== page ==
Well, that’s my two cents (or three) on the article.

Your thoughts?

Archived Comments

Annie October 17, 2008 at 10:06 am

*reads article* Hahahaha. I’m laughing because I think the article is so neo-conservative that if I don’t laugh, I’ll cry. The author seems to be saying that the changes of the 60s were just a silly misuse of everyone’s time, and that progressive religious orders are more selfish and earth-bound (like being earthy is a bad thing) than conservative ones are. Personally, it makes me want to puke, and I’m not even Catholic. When I read something like that though, I do think it’s a microcosm of society at large though the specific topic in this case is the Catholic Chuch. Some people pine for a simpler time when life wasn’t so complicated, and women did whatever men told them to. A lot of people romanticize the heck out of pre-Vatican II days, and it’s seriously irritating. I understand that people like rituals, but come on…this guy wants to go back to mass in Latin.

To me, social justice issues are the only reason I can relate to the Church, and I think it’s the Church’s main connection to the rest of society which doesn’t necessarily believe in Church doctrine or even in God, but can still relate to acts of charity and kindness. If the Church were 100% about the afterlife and not much about the world we live in, it would be much tougher for the Church to relate to anyone outside of it, and vice-versa.

Numbers declined in religious orders primarily because other opportunities arose after the 1960s which were not there before, especially for women. What this guy fails to understand is that all those people that left the convent after Vatican II, or those people who were going to join but didn’t – all those people are still around, and if they were good people before, they probably still are. It’s not exactly a tragedy.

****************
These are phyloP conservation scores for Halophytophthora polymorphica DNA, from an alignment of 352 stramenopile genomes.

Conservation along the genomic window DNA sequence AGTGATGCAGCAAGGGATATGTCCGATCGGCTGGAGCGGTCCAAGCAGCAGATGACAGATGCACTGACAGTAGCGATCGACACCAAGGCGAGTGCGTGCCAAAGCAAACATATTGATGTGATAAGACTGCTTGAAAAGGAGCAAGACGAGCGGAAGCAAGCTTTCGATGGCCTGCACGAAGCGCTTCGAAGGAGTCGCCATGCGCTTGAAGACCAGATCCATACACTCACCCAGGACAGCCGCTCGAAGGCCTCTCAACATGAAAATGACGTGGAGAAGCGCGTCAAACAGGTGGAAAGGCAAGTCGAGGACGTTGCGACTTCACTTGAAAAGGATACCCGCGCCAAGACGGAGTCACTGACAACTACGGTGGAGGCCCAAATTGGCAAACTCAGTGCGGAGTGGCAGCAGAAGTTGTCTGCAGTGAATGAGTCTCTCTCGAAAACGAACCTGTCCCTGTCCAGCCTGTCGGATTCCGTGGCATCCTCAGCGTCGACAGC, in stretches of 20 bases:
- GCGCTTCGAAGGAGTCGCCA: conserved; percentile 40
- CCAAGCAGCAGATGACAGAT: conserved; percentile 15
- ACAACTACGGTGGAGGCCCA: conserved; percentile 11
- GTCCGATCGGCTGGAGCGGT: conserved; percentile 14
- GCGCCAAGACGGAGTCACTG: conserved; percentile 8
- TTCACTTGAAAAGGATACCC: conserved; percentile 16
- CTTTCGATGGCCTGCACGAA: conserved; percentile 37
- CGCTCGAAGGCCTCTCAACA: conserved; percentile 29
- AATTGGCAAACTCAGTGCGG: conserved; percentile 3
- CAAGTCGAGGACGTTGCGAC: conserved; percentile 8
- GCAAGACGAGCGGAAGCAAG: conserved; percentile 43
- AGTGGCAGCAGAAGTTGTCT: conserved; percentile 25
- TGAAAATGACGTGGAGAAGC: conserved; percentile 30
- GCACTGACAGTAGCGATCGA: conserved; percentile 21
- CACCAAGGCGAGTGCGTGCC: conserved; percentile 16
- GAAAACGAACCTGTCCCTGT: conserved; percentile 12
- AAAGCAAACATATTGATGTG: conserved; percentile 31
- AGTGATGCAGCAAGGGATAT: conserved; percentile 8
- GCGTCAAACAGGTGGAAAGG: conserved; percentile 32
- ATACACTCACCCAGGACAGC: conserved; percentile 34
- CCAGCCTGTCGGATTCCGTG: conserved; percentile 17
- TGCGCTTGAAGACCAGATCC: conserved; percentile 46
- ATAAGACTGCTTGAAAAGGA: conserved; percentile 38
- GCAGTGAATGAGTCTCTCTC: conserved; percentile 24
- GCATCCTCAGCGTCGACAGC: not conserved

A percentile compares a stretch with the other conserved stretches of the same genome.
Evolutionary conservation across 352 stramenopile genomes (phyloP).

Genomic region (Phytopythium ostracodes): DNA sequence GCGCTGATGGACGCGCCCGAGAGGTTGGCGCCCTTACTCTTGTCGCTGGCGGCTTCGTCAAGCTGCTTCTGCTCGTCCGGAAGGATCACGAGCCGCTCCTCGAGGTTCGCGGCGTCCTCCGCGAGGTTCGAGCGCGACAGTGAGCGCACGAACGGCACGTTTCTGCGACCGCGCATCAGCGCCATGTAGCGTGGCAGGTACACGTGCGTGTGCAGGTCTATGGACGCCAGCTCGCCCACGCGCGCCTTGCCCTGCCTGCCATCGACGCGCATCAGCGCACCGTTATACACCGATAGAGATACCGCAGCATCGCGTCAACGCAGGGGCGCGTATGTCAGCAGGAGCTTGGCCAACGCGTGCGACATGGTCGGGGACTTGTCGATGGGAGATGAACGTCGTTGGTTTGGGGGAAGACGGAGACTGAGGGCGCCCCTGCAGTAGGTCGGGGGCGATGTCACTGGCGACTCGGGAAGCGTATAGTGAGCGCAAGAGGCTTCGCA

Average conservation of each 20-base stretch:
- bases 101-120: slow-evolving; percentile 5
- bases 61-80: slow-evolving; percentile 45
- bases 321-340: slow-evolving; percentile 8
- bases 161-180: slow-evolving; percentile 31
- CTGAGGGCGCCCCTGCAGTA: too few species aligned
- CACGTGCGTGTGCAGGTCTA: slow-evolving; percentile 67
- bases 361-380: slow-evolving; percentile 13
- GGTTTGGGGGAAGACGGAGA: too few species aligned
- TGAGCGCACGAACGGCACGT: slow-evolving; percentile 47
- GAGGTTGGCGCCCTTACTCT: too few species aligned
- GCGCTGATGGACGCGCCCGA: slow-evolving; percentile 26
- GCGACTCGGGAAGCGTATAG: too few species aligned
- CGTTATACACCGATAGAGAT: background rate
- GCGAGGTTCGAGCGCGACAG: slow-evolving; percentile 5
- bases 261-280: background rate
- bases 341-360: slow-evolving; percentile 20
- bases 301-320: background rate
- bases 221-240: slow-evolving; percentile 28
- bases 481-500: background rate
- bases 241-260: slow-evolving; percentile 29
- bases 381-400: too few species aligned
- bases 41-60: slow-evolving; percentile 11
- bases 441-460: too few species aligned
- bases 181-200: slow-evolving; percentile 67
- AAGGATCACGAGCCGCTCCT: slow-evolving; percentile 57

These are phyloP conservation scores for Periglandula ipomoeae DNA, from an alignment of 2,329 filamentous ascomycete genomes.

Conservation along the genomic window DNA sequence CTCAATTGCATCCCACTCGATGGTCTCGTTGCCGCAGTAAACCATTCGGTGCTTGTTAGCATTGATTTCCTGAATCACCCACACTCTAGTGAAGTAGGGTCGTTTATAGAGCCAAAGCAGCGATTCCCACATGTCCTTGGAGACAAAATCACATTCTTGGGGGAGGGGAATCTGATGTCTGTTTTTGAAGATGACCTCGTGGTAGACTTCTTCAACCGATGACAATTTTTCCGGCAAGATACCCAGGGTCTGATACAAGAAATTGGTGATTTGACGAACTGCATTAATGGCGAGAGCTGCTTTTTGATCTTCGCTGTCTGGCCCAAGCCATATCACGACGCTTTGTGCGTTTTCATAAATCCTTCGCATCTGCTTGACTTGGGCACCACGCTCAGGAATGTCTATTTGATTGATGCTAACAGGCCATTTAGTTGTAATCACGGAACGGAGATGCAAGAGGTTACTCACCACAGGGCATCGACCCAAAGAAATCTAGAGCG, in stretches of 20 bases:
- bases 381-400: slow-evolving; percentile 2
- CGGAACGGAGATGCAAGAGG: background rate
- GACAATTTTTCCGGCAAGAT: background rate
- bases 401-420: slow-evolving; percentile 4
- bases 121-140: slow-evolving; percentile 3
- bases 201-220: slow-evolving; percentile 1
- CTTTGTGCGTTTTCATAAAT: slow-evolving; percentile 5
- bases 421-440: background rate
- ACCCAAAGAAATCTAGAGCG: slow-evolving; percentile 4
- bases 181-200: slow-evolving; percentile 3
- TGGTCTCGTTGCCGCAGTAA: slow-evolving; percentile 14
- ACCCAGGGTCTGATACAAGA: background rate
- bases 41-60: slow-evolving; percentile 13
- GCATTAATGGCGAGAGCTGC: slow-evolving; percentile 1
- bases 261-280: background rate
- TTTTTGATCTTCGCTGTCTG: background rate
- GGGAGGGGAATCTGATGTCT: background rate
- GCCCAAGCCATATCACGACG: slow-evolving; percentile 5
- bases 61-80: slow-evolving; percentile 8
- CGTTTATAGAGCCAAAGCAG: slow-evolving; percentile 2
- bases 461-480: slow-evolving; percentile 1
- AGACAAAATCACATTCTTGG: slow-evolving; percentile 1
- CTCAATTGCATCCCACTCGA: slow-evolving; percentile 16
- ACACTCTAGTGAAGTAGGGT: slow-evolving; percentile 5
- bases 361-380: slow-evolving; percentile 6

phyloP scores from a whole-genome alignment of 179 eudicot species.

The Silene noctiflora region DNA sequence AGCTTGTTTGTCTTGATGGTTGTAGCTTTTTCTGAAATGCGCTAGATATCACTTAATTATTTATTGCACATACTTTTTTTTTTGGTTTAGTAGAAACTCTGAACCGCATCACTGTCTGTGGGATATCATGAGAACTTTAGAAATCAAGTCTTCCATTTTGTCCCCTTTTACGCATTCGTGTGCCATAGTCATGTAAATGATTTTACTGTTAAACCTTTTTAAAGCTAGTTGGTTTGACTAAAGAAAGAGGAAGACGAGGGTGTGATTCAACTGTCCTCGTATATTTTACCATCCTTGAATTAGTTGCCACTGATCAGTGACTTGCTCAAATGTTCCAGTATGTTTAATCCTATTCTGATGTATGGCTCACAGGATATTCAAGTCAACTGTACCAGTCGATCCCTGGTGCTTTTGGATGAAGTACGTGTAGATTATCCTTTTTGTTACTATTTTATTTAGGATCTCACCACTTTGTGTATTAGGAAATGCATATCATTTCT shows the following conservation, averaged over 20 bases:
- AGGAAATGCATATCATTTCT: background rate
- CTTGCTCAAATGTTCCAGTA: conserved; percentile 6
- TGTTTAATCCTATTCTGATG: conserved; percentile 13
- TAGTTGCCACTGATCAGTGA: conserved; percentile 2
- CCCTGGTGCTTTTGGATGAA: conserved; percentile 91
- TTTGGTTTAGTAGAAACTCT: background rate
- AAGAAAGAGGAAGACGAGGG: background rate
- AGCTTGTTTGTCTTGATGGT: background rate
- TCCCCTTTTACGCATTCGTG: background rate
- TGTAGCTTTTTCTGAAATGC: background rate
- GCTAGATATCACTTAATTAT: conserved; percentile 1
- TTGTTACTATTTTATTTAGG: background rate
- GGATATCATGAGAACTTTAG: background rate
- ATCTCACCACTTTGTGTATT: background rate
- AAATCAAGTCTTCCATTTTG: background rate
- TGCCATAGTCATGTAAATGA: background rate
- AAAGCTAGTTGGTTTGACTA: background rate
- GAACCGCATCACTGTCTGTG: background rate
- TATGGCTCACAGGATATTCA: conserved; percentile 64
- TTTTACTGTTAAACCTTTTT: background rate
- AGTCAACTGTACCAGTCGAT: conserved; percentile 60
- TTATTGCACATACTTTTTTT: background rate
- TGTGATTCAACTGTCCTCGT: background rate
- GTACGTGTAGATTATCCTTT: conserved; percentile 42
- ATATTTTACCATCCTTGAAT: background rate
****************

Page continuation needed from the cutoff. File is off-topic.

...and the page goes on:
So I know there’s an issue with orders needing more people, but I think it’s outrageous to say that it’s terrible that numbers have dwindled, because that line of thinking somehow implies that women SHOULD have limited options, because then surely we’d have more nuns! If anything, people joining orders today are more likely to actually want it – after all, they could have done anything else with their life – they didn’t join the convent just because they had no other choice. Like you said, it’s not just about numbers. And I think romanticizing the past is bad for everybody; yes, there were more nuns and priests around pre 1960s, but there was also more racism and sexism and homophobia and everything else in society; it wasn’t exactly a grand time for all.

If anything, this article is interesting because I think it points out the different “schools of thought” that people belong to in terms of societal change. I’m a sociologist, so this stuff fascinates me.

Lavona October 17, 2008 at 10:26 am

Actually, I had expected something trashing the concept of devoting one’s life to God and was surprised to find that it was not anti-Catholic nor anti-religious life. Yes, his use of terms was not clear but I think he tried to reflect what I believe is true of many of the people I’ve known and know. Our institutions, like our beloved Church, are made up of many different people and there were many (a good number of which ended up leaving) that became so involved in social ministries that they dropped the LOH and community prayer. I applaud all those that hear the call to religious life that truly focus on our Lord, and yes, active ministry is included for many though there is something special about contemplative life as well. A huge thank to God for each person that is living their life God focused and seeing God in his people.